Gilberto Zorio

Gilberto Zorio’s works are unending fields of physical and mental energy. One of the leading figures of the Arte Povera group, since 1966 Zorio has directed his investigations toward the processes issues that make each work continually mutable. Setting up chemical or physical reactions, the artist enters his works into a life cycle in which he is present as a spectator. Time is often an important component, in that only the natural passage of hours and days makes fully tangible the transformations to which the works are subjected.
In Tenda (Tent), 1967, the evaporation of seawater and the resulting traces in the form of salt crystals delineate the dynamic of a natural landscape. The salt lake that forms at the viewer’s eye level corresponds to the anthropocentric dimension that Zorio celebrates in his works. Even the installation’s metal tubes on which a cloth rests are conceived by the artist as within a human dimension, and he compares their function to that of the veins and skeleton in a body.
Zorio renews the language of sculpture, freeing it from the fixity and heaviness with which it has traditionally been associated. In Colonna (Column), 1967, a tube of heavy asbestos cement rests on an inner-tire tube, almost as if it were an overturned column. The tube thus remains in precarious equilibrium, and its weight causes the inner tube to harden and the rubber to lose its flexibility. The juxtaposition of the two materials erodes the apparent nature of each, suggesting the image of a rising architecture.
The idea of ascent is also present in Macchia III (Stain III), 1968. Zorio has stated: “I have always been interested in an attempt to raise up sculpture, to suspend it and place it in the air, in order to occupy the entire space, including the aerial horizon.” The work is created by scattering liquid rubber on the ground, in concentric circles. Subsequently the rubber is suspended in the space by cords whose tension is never definitive. The elevation of the sculpture corresponds to the artist’s attempt to make tangible the way the work belongs to the space of the imagination, continually renewing the wonder of an unexpected encounter.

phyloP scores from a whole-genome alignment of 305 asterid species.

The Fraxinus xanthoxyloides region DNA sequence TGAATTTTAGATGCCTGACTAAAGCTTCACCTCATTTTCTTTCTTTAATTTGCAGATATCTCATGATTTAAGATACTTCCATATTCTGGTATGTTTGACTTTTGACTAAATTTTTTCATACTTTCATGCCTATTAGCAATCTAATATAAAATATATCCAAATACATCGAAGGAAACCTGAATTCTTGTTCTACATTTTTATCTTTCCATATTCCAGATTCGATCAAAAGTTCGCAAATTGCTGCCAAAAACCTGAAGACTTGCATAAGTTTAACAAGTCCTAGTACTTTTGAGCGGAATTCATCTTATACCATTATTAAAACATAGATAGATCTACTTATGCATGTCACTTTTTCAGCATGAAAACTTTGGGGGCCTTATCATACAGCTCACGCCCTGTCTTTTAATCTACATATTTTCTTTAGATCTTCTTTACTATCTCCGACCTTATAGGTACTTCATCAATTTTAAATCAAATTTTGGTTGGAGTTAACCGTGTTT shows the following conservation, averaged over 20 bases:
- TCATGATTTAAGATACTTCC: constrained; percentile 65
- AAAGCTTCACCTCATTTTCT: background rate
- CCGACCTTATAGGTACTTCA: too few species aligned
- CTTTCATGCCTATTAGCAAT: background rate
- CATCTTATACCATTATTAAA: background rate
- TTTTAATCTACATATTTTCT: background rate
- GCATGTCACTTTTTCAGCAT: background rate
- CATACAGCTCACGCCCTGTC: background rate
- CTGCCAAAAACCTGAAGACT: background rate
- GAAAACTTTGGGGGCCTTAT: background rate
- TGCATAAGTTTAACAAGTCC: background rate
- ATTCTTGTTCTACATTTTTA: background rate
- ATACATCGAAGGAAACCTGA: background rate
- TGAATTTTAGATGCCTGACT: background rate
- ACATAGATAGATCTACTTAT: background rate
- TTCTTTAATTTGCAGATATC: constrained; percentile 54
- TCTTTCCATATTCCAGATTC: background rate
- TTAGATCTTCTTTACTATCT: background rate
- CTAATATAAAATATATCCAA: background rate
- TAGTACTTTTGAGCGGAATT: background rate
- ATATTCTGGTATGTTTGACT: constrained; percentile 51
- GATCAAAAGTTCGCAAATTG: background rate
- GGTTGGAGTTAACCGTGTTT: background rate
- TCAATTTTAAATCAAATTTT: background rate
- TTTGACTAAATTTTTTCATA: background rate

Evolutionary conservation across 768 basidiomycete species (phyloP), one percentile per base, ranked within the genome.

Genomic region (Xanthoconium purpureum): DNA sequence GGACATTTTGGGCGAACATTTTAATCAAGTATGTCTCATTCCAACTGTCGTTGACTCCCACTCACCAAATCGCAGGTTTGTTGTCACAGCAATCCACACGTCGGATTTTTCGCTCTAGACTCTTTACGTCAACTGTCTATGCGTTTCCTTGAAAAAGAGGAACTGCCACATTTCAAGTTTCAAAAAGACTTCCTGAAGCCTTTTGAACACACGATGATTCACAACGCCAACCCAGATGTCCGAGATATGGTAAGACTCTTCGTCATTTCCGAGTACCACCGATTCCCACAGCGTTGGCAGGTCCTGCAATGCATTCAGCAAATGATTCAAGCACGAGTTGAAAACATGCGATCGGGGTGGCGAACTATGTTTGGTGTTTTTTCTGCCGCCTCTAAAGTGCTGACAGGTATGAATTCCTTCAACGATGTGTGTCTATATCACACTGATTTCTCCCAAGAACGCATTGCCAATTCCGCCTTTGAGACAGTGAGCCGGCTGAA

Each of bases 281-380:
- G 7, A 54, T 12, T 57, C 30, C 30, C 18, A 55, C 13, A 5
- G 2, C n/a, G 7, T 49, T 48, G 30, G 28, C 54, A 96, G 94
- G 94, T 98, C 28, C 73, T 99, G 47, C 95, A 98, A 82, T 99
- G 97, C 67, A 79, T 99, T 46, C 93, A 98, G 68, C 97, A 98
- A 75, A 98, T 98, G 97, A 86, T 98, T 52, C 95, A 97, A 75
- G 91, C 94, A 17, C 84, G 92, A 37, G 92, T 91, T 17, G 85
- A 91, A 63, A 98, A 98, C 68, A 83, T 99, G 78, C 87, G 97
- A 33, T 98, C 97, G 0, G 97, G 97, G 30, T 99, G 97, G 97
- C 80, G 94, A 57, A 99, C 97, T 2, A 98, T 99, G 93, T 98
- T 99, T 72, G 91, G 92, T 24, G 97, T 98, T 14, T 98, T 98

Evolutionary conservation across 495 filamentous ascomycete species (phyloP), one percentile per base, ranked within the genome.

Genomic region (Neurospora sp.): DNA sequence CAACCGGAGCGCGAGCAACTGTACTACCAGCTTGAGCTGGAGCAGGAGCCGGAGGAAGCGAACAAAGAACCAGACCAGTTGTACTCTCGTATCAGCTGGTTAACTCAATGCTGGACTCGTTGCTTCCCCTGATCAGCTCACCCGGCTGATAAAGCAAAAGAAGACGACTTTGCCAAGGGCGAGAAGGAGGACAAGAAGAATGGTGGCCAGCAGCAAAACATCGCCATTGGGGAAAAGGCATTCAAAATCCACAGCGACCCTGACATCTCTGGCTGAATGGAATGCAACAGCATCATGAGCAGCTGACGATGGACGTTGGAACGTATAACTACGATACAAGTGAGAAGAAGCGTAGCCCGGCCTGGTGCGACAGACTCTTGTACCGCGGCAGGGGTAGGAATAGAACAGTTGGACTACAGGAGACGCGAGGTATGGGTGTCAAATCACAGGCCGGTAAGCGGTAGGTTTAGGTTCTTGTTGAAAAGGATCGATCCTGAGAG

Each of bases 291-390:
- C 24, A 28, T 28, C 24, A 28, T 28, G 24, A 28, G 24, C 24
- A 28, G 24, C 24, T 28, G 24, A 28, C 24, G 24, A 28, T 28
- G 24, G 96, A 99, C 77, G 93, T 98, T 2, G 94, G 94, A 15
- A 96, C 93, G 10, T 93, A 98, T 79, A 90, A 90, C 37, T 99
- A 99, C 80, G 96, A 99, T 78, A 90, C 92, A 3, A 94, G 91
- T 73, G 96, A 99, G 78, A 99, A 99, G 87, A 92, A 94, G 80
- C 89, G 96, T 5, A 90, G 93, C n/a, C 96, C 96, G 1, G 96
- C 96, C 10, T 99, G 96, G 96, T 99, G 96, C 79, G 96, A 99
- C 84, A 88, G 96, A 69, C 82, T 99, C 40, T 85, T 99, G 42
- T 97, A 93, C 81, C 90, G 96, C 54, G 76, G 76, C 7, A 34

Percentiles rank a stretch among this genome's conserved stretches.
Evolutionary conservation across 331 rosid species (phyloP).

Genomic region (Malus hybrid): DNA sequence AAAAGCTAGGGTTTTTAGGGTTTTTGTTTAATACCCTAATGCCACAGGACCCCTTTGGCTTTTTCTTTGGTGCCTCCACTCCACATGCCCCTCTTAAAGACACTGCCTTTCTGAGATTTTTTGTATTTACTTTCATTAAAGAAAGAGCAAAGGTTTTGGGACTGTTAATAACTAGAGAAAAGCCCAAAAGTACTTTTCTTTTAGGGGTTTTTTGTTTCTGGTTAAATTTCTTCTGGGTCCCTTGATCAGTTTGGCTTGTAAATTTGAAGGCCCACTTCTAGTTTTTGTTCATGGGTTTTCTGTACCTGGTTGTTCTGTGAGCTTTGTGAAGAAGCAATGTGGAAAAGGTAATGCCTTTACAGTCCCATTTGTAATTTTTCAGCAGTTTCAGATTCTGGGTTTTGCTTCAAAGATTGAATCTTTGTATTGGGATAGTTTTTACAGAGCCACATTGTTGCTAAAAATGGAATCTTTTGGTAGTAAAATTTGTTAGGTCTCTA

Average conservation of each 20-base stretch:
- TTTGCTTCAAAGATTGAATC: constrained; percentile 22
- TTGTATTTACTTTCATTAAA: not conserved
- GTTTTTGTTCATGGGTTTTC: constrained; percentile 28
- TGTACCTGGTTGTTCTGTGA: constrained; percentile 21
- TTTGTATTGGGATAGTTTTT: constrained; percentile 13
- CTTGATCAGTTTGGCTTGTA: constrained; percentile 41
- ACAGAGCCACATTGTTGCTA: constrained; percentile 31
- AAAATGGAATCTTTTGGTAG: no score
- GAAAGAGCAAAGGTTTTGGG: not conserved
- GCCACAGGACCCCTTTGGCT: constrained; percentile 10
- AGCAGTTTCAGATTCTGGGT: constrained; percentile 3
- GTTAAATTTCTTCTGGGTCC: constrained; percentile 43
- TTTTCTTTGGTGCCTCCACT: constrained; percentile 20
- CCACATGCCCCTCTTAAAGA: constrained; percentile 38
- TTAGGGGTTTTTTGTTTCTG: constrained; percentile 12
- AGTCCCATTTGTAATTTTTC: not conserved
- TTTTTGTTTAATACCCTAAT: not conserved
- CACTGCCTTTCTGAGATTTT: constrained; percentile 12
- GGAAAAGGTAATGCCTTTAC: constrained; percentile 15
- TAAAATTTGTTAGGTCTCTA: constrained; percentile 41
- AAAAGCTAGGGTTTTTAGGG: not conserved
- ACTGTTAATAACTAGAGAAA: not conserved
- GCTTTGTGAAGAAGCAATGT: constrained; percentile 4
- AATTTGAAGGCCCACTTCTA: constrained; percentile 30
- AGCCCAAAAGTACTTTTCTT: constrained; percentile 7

The narrative dimension is often present in Zorio’s works, in the form of a fantastical story that traverses time and space. Thus elements such as crucibles, javelins, goatskins, and especially canoes appear as elements in his work, used as instruments of a possible voyage. Barca nuragica (Nuraghic Boat), 2000, is a section of a canoe made from interwoven rushes, presented as a vector that has traveled through history and different civilizations. Dynamically triangular, the work effects movements that seem like the beginnings of a new journey. Hoisted up in the space, it is also freed by the usual silence of sculpture and restored to life as a result of the whistling emitted by the compressed air that causes its movement.